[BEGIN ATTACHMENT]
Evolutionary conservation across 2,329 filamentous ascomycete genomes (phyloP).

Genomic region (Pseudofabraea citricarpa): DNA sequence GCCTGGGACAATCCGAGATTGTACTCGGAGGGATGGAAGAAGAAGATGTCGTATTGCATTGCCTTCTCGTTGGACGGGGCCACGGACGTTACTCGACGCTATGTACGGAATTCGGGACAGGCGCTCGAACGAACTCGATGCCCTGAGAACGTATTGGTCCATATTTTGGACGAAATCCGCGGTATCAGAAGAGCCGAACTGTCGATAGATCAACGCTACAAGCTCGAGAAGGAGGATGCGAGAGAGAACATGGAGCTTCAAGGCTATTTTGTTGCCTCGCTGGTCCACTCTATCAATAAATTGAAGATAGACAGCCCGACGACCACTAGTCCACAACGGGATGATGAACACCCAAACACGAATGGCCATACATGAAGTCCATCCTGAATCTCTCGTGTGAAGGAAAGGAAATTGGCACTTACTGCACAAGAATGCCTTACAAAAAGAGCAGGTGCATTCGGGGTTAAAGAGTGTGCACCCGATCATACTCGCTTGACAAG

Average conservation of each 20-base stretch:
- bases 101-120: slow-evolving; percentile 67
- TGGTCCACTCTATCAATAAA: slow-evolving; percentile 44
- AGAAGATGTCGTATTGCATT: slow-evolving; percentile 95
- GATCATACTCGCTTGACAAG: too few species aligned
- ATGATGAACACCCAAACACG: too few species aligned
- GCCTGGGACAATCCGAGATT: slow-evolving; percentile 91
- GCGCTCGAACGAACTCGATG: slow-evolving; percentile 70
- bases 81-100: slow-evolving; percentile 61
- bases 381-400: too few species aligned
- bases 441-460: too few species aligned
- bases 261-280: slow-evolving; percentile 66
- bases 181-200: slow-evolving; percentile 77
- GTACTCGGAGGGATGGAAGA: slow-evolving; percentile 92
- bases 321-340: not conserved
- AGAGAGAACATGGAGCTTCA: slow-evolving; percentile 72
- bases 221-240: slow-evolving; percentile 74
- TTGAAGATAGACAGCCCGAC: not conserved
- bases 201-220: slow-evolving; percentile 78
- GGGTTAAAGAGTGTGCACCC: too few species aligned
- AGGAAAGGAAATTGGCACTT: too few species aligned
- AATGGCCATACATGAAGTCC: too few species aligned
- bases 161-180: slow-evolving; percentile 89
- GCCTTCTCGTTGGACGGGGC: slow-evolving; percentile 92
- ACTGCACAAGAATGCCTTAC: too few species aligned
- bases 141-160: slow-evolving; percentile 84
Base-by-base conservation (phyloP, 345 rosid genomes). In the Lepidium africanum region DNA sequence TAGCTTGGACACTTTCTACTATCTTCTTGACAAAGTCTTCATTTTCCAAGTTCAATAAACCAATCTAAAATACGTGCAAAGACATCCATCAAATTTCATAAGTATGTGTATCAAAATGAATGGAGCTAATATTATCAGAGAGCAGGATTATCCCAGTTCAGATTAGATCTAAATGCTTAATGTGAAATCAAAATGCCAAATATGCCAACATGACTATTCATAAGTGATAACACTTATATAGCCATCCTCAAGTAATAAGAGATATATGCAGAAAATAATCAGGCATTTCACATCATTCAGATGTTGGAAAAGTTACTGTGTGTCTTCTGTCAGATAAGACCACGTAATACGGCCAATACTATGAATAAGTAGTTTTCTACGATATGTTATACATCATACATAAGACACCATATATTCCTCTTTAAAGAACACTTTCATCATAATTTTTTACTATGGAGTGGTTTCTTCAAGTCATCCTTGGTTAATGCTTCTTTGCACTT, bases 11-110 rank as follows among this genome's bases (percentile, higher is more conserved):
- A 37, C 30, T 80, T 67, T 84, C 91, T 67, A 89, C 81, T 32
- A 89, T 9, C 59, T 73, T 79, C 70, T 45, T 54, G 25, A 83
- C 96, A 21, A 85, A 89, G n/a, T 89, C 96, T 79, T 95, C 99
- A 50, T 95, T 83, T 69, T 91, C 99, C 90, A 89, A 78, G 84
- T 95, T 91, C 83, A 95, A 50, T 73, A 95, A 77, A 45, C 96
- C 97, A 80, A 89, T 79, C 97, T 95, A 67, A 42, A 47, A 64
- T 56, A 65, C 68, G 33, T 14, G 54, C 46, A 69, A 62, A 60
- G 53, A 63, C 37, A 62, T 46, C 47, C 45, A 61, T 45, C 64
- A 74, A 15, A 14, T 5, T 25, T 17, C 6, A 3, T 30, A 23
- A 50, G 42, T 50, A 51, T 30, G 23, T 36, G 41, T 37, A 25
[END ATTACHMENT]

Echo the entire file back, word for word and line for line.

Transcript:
Evolutionary conservation across 2,329 filamentous ascomycete genomes (phyloP).

Genomic region (Pseudofabraea citricarpa): DNA sequence GCCTGGGACAATCCGAGATTGTACTCGGAGGGATGGAAGAAGAAGATGTCGTATTGCATTGCCTTCTCGTTGGACGGGGCCACGGACGTTACTCGACGCTATGTACGGAATTCGGGACAGGCGCTCGAACGAACTCGATGCCCTGAGAACGTATTGGTCCATATTTTGGACGAAATCCGCGGTATCAGAAGAGCCGAACTGTCGATAGATCAACGCTACAAGCTCGAGAAGGAGGATGCGAGAGAGAACATGGAGCTTCAAGGCTATTTTGTTGCCTCGCTGGTCCACTCTATCAATAAATTGAAGATAGACAGCCCGACGACCACTAGTCCACAACGGGATGATGAACACCCAAACACGAATGGCCATACATGAAGTCCATCCTGAATCTCTCGTGTGAAGGAAAGGAAATTGGCACTTACTGCACAAGAATGCCTTACAAAAAGAGCAGGTGCATTCGGGGTTAAAGAGTGTGCACCCGATCATACTCGCTTGACAAG

Average conservation of each 20-base stretch:
- bases 101-120: slow-evolving; percentile 67
- TGGTCCACTCTATCAATAAA: slow-evolving; percentile 44
- AGAAGATGTCGTATTGCATT: slow-evolving; percentile 95
- GATCATACTCGCTTGACAAG: too few species aligned
- ATGATGAACACCCAAACACG: too few species aligned
- GCCTGGGACAATCCGAGATT: slow-evolving; percentile 91
- GCGCTCGAACGAACTCGATG: slow-evolving; percentile 70
- bases 81-100: slow-evolving; percentile 61
- bases 381-400: too few species aligned
- bases 441-460: too few species aligned
- bases 261-280: slow-evolving; percentile 66
- bases 181-200: slow-evolving; percentile 77
- GTACTCGGAGGGATGGAAGA: slow-evolving; percentile 92
- bases 321-340: not conserved
- AGAGAGAACATGGAGCTTCA: slow-evolving; percentile 72
- bases 221-240: slow-evolving; percentile 74
- TTGAAGATAGACAGCCCGAC: not conserved
- bases 201-220: slow-evolving; percentile 78
- GGGTTAAAGAGTGTGCACCC: too few species aligned
- AGGAAAGGAAATTGGCACTT: too few species aligned
- AATGGCCATACATGAAGTCC: too few species aligned
- bases 161-180: slow-evolving; percentile 89
- GCCTTCTCGTTGGACGGGGC: slow-evolving; percentile 92
- ACTGCACAAGAATGCCTTAC: too few species aligned
- bases 141-160: slow-evolving; percentile 84
Base-by-base conservation (phyloP, 345 rosid genomes). In the Lepidium africanum region DNA sequence TAGCTTGGACACTTTCTACTATCTTCTTGACAAAGTCTTCATTTTCCAAGTTCAATAAACCAATCTAAAATACGTGCAAAGACATCCATCAAATTTCATAAGTATGTGTATCAAAATGAATGGAGCTAATATTATCAGAGAGCAGGATTATCCCAGTTCAGATTAGATCTAAATGCTTAATGTGAAATCAAAATGCCAAATATGCCAACATGACTATTCATAAGTGATAACACTTATATAGCCATCCTCAAGTAATAAGAGATATATGCAGAAAATAATCAGGCATTTCACATCATTCAGATGTTGGAAAAGTTACTGTGTGTCTTCTGTCAGATAAGACCACGTAATACGGCCAATACTATGAATAAGTAGTTTTCTACGATATGTTATACATCATACATAAGACACCATATATTCCTCTTTAAAGAACACTTTCATCATAATTTTTTACTATGGAGTGGTTTCTTCAAGTCATCCTTGGTTAATGCTTCTTTGCACTT, bases 11-110 rank as follows among this genome's bases (percentile, higher is more conserved):
- A 37, C 30, T 80, T 67, T 84, C 91, T 67, A 89, C 81, T 32
- A 89, T 9, C 59, T 73, T 79, C 70, T 45, T 54, G 25, A 83
- C 96, A 21, A 85, A 89, G n/a, T 89, C 96, T 79, T 95, C 99
- A 50, T 95, T 83, T 69, T 91, C 99, C 90, A 89, A 78, G 84
- T 95, T 91, C 83, A 95, A 50, T 73, A 95, A 77, A 45, C 96
- C 97, A 80, A 89, T 79, C 97, T 95, A 67, A 42, A 47, A 64
- T 56, A 65, C 68, G 33, T 14, G 54, C 46, A 69, A 62, A 60
- G 53, A 63, C 37, A 62, T 46, C 47, C 45, A 61, T 45, C 64
- A 74, A 15, A 14, T 5, T 25, T 17, C 6, A 3, T 30, A 23
- A 50, G 42, T 50, A 51, T 30, G 23, T 36, G 41, T 37, A 25